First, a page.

Newly developed IOLs tend to aim for a design that maintains lens performance regardless of changes in pupil size. The development of extended depth of focus (EDOF) technology has led to the appearance of novel presbyopia-correcting lens implants which have been shown to provide good visual outcomes across all distances, with high levels of spectacle independence and patient satisfaction after cataract surgery [23]. Although its novel technology is stated to provide stable performance in any lighting condition [24], no specific data has been published regarding the extent of its pupil independence and its impact on visual outcomes in patients with pupil abnormalities such as IMH.

We hereby present a case of bilateral IMH with history of spontaneous hyphema with limited pupil response, in which excellent visual outcome was achieved after bilateral implantation of an extended depth of focus IOL.

Case Report

A 61-year-old Caucasian woman was referred by her optometrist in February 2014 for sudden onset blurry vision in her right eye. On past medical history, the patient was known to have diabetes mellitus type II, hypertension, dyslipidemia, depression, as well as Raynaud’s phenomenon. Her list of oral medications included Metformin, Quinapril/Hydrochlorothiazide, Atorvastatin, Sertraline, and Celecoxib. Upon initial examination, the patient’s best-corrected visual acuity was measured at 20/25 on the right and 20/20 on the left. Her intraocular pressure (IOP) was measured at 17 mmHg and 15 mmHg in her right and left eyes, respectively. Slit lamp biomicroscopy revealed a 1 mm hyphema in the anterior chamber of her right eye and 4 small vascular tufts on the pupillary border of the iris in the right eye, and 8 similar small vascular lesions on the left. Source of the hyphema in the right eye could be seen as active pulsatile hemorrhage from one of the superior vascular tufts, suggestive of arterial nature of the hemorrhage. Limited pupil dilation was noticed on both sides despite application of Phenylephrine 2.5% and Tropicamide 1% drops (from 3 mm diameter under scotopic condition to 3.5 mm after application of drops). Remainder of the examination was unremarkable, and no iris neovascularization was identified. Dilated fundus examination also did not reveal any sign of diabetic retinopathy. The patient was diagnosed with bilateral iris microhemangiomas (IMH) with associated spontaneous hyphema in her right eye. She was treated with a course of topical Prednisolone 1% and Homatropine 2%, and the hyphema resolved after one week with no later recurrence. The patient’s vision returned to 20/20 and she was discharged back to her optometrist for routine follow-up and monitoring.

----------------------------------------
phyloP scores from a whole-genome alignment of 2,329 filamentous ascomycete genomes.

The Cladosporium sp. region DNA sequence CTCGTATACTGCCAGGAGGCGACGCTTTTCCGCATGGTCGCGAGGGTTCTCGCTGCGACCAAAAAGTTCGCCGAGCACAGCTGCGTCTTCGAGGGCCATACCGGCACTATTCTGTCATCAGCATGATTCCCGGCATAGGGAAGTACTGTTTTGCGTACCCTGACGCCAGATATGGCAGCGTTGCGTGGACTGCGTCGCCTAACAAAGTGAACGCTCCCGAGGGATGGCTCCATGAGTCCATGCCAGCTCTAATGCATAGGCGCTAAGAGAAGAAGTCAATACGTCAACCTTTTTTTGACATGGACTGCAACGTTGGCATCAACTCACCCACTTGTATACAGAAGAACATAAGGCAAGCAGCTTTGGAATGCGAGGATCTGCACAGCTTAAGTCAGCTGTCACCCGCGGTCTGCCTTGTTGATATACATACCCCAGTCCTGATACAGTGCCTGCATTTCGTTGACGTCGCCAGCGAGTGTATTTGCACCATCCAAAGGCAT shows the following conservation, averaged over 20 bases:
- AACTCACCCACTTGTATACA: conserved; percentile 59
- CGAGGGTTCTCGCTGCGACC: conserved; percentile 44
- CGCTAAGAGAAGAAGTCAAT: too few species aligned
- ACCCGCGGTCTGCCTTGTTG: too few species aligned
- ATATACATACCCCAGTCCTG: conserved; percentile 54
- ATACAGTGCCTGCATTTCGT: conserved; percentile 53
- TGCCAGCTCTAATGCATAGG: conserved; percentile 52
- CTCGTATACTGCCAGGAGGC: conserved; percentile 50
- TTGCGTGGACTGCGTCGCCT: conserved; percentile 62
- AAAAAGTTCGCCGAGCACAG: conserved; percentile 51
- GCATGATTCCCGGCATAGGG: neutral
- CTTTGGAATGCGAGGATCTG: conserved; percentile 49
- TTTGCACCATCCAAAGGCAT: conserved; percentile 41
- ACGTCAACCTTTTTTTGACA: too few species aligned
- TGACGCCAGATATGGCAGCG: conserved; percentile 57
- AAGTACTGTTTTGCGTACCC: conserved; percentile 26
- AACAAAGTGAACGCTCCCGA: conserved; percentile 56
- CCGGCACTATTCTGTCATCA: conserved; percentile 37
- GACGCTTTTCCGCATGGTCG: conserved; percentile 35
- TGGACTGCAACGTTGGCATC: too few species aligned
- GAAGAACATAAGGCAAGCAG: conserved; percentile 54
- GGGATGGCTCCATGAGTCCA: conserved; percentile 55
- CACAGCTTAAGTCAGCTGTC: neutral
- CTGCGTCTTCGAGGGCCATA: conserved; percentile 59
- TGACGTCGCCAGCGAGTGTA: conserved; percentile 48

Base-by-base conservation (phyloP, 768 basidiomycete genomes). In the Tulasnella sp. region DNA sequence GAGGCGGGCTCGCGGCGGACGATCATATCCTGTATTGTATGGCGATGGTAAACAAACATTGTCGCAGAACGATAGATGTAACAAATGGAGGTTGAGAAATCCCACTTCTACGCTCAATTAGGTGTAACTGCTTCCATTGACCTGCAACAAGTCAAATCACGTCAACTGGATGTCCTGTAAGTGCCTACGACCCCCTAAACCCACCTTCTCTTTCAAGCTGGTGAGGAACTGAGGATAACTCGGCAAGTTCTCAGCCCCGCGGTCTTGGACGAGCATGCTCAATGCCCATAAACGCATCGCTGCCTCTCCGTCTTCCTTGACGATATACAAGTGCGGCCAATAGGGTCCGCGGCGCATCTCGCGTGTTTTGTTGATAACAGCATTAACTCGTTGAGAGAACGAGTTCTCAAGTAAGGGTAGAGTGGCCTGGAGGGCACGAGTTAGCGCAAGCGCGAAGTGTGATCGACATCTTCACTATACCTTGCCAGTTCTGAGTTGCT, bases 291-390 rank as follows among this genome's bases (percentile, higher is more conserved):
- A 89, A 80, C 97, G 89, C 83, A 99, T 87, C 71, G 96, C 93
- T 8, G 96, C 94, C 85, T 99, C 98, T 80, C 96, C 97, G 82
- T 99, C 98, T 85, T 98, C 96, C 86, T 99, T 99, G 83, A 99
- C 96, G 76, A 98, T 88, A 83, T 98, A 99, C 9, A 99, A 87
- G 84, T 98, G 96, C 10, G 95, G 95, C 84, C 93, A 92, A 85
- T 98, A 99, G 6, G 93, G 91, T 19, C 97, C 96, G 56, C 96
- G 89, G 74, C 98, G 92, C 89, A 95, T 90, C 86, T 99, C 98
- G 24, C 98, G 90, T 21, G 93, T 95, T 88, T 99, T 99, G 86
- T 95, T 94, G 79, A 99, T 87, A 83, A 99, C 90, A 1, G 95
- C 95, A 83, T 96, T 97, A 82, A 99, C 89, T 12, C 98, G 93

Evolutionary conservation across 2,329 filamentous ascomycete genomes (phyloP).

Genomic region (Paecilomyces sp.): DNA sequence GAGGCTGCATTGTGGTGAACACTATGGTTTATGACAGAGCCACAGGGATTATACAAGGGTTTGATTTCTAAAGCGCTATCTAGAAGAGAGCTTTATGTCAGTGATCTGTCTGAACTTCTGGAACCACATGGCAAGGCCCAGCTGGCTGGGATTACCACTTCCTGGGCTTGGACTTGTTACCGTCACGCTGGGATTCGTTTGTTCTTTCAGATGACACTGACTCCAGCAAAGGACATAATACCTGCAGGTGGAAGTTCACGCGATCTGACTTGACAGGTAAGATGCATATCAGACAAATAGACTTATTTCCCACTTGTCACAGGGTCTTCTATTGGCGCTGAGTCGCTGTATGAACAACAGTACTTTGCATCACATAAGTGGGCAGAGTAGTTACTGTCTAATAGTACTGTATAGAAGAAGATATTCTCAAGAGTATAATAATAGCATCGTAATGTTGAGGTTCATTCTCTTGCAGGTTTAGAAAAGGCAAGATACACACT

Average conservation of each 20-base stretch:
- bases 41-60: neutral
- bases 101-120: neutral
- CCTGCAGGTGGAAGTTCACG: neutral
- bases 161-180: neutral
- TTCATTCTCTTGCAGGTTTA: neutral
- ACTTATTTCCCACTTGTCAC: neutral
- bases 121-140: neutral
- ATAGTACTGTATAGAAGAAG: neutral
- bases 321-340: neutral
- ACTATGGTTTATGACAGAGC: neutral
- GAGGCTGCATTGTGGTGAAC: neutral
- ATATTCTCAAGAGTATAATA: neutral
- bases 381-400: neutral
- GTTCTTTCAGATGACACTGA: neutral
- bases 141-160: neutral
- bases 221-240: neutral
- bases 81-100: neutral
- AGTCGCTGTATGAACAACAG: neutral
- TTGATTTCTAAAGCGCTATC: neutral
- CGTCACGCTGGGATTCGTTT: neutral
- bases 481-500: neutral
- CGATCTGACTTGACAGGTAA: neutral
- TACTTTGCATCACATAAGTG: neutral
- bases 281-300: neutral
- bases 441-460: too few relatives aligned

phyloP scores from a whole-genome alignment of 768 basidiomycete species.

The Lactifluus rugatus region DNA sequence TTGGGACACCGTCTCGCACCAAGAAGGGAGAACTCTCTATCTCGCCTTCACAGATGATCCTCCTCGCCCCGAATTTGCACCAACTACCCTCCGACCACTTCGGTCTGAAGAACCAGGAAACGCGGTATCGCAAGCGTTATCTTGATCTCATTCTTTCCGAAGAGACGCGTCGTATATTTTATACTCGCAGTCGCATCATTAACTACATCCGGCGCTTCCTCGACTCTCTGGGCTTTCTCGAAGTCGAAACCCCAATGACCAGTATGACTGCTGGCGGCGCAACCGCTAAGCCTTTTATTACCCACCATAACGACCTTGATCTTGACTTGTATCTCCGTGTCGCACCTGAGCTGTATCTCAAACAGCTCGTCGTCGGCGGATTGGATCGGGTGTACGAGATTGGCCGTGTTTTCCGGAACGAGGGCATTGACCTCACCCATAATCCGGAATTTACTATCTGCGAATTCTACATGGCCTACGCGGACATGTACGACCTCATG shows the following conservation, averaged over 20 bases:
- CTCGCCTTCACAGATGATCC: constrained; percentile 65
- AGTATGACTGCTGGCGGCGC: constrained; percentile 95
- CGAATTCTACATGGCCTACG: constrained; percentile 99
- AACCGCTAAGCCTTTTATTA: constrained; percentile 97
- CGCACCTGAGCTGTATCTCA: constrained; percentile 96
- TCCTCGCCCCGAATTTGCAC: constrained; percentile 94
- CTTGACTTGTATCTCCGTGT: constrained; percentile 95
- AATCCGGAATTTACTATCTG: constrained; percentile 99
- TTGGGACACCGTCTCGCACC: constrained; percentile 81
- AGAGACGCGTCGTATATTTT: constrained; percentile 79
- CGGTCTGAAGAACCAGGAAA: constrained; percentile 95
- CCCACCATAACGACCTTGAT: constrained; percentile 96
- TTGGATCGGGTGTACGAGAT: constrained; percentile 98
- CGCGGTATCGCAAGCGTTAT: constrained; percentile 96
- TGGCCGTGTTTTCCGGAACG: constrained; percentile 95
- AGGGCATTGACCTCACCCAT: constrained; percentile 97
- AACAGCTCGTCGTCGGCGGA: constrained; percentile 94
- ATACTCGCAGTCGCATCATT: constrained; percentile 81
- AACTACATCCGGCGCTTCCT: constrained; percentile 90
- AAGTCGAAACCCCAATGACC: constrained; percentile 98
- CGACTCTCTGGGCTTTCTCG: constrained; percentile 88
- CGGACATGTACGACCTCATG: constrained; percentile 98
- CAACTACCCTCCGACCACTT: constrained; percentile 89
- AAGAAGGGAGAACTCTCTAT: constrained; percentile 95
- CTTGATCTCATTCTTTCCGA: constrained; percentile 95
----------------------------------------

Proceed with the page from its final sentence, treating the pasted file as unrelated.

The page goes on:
Over two years later, the patient was referred for progressive vision loss secondary to cataracts. Best-corrected visual acuity had decreased to 20/200 on the right and 20/30 on the left. Visually significant nuclear sclerotic cataracts were noticed bilaterally with dense posterior subcapsular cataract changes on the right. Limited pupil response to light and pharmacological agents was noticed as seen in initial visit. Risks and benefits of cataract surgery were discussed, including risk of intra-operative or post-operative hemorrhage from IMH. IOL options were discussed with the patient and she opted to have the Tecnis Symfony IOL (Johnson & Johnson Vision Care, Inc., Santa Ana, California, USA) in each eye.

Phacoemulsification with posterior chamber intra-capsular IOL implantation was performed for the right eye followed by the left one month later. For each eye, pupil dilation was again limited despite application of phenylephrine drops pre-operatively (10% minims) and intracamerally 0.1 cc (0.03%, diluted with balanced saline solution). Phenylephrine was injected into the anterior chamber in the beginning of the case not just as attempt to dilate pupil but also for vasoconstriction. A 6.25 mm Malyugin ring (MicroSurgical Technology, Redmond, Washington, USA) was used to maintain sufficiently dilated pupil throughout the case and the ring was removed at the end. Care was taken during placement and removal of the ring to avoid significant trauma to the vascular tufts. A Tecnis Symfony IOL (ZXR00) 18.0 D and 18.5 D was implanted in the right and left eye, respectively. Both procedures were tolerated well with no occurrence of hemorrhage or other intra-operative complications.